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Midland Funding, LLC v. Howell

Court of Appeals of Arizona, First Division

November 12, 2013

MIDLAND FUNDING, LLC, Plaintiff/Appellee,
LISA HOWELL, Defendant/Appellant

Not for Publication – Rule 111, Rules of the Arizona Supreme Court

Appeal from the Superior Court in Maricopa County CV2012-001355 The Honorable Michael J. Herrod, Judge

Lisa Howell, Phoenix Defendant/Appellant in Propria Persona

Jerold Kaplan Law Office, PC, Phoenix By Patricio Esqquivel Counsel for Plaintiff/Appellee

Presiding Judge Andrew W. Gould delivered the decision of the Court, in which Judge Donn Kessler and Judge Michael J. Brown joined.


GOULD, Judge

¶1 Appellant Lisa Howell ("Howell") appeals the trial court's grant of summary judgment in favor of Midland Funding, LLC ("Midland"). For the following reasons, we reverse and remand for further proceedings.


¶2 Midland filed a complaint against Howell, alleging she had defaulted on a Citibank/Home Depot[1] credit card account that had been assigned to Midland. Howell filed an answer denying she owed the debt.

¶3 After Howell filed her answer, Midland moved for summary judgment. In support of its motion, Midland attached a billing statement which Midland's counsel asserted was "a true and correct copy of Monthly Statement [sic] from October 24, 2010, regarding Defendant's credit card account." Midland also incorporated by reference an affidavit attached to its complaint. The affidavit was executed by April Crandall, a "Legal Specialist" for Midland Credit Management, Inc. ("MCM"). Attached to Crandall's affidavit was a copy of an unsigned credit card agreement.[2]

¶4 Howell filed a response to Midland's motion, arguing that Midland failed to present any admissible evidence showing she owed the debt. Howell attached an affidavit to her response generally avowing that she did not owe the debt. Howell also filed a separate motion to strike Crandall's affidavit as inadmissible hearsay. The court granted Midland's motion for summary judgment and denied Howell's motion to strike. This timely appeal followed.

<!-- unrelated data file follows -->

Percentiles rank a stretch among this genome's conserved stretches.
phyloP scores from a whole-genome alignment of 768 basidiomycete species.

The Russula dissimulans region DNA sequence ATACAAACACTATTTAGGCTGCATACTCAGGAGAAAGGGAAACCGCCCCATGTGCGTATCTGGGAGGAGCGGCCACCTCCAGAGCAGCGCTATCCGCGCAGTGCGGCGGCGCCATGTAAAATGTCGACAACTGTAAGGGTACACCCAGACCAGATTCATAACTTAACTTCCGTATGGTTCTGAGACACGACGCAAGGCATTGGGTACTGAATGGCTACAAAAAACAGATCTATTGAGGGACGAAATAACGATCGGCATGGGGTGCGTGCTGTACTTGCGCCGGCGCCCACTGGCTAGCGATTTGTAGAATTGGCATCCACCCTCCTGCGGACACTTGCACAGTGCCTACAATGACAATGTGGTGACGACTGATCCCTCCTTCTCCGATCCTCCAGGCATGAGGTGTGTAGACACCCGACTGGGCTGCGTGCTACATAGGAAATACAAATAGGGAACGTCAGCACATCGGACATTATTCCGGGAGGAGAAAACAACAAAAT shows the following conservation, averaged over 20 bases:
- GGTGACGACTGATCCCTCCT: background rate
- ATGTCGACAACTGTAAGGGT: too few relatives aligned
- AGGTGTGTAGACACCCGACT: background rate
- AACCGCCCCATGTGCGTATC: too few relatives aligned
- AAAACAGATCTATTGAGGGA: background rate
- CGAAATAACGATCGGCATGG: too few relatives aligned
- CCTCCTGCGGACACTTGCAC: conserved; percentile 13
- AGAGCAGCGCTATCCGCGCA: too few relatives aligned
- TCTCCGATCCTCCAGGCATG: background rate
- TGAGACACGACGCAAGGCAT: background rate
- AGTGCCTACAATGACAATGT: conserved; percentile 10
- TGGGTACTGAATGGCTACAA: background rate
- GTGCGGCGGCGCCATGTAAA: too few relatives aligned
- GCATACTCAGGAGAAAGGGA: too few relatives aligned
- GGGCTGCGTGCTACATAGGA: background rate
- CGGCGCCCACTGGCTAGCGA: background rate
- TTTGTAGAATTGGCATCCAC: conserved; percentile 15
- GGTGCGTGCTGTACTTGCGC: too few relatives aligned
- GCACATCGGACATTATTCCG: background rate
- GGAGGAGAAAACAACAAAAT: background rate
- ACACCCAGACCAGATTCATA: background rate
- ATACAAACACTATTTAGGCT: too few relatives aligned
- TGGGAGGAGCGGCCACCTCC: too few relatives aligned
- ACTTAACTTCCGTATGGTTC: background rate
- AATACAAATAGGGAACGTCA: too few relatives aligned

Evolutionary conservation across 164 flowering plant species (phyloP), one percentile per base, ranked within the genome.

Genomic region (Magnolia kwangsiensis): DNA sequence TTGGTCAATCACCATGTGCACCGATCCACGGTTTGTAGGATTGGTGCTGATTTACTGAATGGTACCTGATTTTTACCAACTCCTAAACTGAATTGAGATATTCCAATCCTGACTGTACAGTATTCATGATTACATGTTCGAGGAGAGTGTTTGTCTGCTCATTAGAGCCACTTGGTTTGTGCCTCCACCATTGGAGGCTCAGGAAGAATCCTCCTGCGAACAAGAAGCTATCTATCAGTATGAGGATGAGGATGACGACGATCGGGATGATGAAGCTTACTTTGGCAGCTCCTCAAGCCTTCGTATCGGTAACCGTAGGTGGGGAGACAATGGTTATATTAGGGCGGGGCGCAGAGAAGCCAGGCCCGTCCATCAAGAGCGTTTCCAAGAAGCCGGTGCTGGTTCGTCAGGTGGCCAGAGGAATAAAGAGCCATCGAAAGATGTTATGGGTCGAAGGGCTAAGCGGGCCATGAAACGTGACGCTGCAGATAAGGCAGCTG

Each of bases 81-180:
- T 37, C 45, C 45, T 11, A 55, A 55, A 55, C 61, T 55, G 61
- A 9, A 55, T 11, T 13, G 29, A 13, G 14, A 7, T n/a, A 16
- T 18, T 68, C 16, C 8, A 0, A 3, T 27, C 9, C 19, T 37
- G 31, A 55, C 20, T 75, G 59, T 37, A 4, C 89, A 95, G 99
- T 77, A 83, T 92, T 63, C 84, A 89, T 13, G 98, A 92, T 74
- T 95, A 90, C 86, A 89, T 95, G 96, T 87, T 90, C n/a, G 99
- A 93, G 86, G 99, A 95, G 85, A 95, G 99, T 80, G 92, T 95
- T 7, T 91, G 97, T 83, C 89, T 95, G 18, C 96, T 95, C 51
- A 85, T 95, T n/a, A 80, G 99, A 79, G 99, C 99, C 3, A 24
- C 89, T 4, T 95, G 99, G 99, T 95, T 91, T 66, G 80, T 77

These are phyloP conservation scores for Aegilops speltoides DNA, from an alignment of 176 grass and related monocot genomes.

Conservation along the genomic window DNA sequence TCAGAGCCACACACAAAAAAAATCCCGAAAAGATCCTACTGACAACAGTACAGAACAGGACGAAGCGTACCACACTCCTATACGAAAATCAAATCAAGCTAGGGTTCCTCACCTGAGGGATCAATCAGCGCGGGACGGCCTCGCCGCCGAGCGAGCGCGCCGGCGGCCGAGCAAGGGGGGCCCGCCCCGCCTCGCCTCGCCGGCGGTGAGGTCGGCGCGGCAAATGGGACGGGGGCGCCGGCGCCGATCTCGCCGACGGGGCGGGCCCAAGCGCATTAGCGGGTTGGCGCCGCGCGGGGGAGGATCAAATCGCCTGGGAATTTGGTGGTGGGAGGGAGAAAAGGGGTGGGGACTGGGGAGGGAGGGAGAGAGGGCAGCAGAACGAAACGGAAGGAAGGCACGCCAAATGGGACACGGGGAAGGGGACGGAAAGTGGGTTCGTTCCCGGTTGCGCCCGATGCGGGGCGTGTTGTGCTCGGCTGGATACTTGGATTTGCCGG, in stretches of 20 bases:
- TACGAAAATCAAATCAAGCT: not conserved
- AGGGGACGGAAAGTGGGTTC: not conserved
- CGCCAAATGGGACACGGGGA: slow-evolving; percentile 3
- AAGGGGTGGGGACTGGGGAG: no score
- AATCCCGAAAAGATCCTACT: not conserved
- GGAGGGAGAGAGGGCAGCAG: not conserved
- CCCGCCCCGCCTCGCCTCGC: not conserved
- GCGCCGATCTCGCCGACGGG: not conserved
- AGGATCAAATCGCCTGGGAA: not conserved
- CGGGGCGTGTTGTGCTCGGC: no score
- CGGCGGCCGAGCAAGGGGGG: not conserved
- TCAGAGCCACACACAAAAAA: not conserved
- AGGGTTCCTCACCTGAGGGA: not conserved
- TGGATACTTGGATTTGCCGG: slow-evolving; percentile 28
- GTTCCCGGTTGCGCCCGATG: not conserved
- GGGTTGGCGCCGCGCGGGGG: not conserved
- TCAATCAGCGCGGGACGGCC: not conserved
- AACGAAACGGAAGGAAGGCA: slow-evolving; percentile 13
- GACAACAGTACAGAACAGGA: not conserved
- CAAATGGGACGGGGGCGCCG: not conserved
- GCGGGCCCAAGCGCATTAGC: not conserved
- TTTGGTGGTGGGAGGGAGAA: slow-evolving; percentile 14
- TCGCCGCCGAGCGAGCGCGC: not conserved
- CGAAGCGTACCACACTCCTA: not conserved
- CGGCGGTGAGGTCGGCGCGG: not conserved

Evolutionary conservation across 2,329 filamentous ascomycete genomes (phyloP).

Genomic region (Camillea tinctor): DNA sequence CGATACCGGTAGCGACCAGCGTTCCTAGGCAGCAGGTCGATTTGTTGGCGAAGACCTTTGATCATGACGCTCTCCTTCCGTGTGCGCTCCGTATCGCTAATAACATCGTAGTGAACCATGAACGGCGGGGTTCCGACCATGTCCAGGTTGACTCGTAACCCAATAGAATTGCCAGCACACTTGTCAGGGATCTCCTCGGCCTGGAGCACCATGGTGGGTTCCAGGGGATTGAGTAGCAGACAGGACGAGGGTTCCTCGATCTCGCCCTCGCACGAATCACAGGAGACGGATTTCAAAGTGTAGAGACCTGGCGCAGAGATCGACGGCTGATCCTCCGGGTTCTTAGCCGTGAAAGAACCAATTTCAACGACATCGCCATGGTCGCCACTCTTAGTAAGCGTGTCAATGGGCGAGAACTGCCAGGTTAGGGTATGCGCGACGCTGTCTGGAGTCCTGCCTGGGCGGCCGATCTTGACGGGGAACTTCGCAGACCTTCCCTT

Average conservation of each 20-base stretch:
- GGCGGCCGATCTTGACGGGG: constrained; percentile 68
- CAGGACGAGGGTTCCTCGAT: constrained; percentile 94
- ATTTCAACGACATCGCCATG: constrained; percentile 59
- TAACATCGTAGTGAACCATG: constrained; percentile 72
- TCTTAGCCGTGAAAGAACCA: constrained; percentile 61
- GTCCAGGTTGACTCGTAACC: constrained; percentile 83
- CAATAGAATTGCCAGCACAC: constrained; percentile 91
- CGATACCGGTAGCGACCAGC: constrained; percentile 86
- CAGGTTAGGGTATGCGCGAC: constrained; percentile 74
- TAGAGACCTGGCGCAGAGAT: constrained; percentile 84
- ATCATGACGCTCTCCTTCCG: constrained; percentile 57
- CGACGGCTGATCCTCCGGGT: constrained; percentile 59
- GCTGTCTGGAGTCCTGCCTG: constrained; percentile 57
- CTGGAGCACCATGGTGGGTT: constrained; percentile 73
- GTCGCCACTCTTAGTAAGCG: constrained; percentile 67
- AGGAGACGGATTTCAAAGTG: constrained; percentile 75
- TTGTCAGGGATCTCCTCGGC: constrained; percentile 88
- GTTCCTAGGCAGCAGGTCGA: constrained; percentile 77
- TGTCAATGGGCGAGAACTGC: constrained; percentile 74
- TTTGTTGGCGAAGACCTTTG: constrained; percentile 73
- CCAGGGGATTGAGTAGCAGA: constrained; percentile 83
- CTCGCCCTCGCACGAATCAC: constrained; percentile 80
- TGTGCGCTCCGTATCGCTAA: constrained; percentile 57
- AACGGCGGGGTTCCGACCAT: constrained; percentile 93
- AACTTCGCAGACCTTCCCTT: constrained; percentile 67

¶5 We review de novo a grant of summary judgment, viewing the evidence in the light most favorable to the party opposing the motion. Andrews v. Blake, 205 Ariz. 236, 240, ¶ 12, 69 P.3d 7, 11 (2003) (internal citation omitted). A court may grant summary judgment when "there is no genuine issue as to any material fact and [] the moving party is entitled to judgment as a matter of law." Ariz. R. Civ. P. 56(c).

¶6 A party seeking summary judgment must support its motion with specific facts that are admissible as evidence. See Ariz. R. Civ. P. 56(e); GM Development Corp. v. Community American Mortg. Corp., 165 Ariz. 1, 8, 795 P.2d 827, 834 (App. 1990). A party opposing summary judgment must contest the accuracy of the moving party's evidence with specific, admissible facts. See Ariz. R. Civ. P. 56(e); Florez v. Sargeant, 185 Ariz. 521, 526, 917 P.2d 250, 255 (1996).

¶7 Howell asserts the trial court erred in granting Midland's motion for summary judgment because it was based on Crandall's affidavit, which was inadmissible hearsay. Howell further argues the trial court erred by denying her motion to strike Crandall's affidavit.

¶8 We will not disturb a trial court's ruling regarding the admissibility of evidence in summary judgment proceedings absent an abuse of discretion. Mohave Elec. Co-op., Inc. v. Byers, 189 Ariz. 292, 301, 942 P.2d 451, 460 (App. 1997). Hearsay is defined as "a statement, other than one made by the declarant while testifying at the trial or hearing, offered in evidence to prove the truth of the matter asserted." Ariz. R. Evid. 801(c). A hearsay statement is inadmissible unless one of the exceptions to the hearsay rule applies. Villas at Hidden Lakes Condominiums Ass'n v. Geupel Const. Co., Inc., 174 Ariz. 72, 82, 847 P.2d 117, 127 (App. 1992).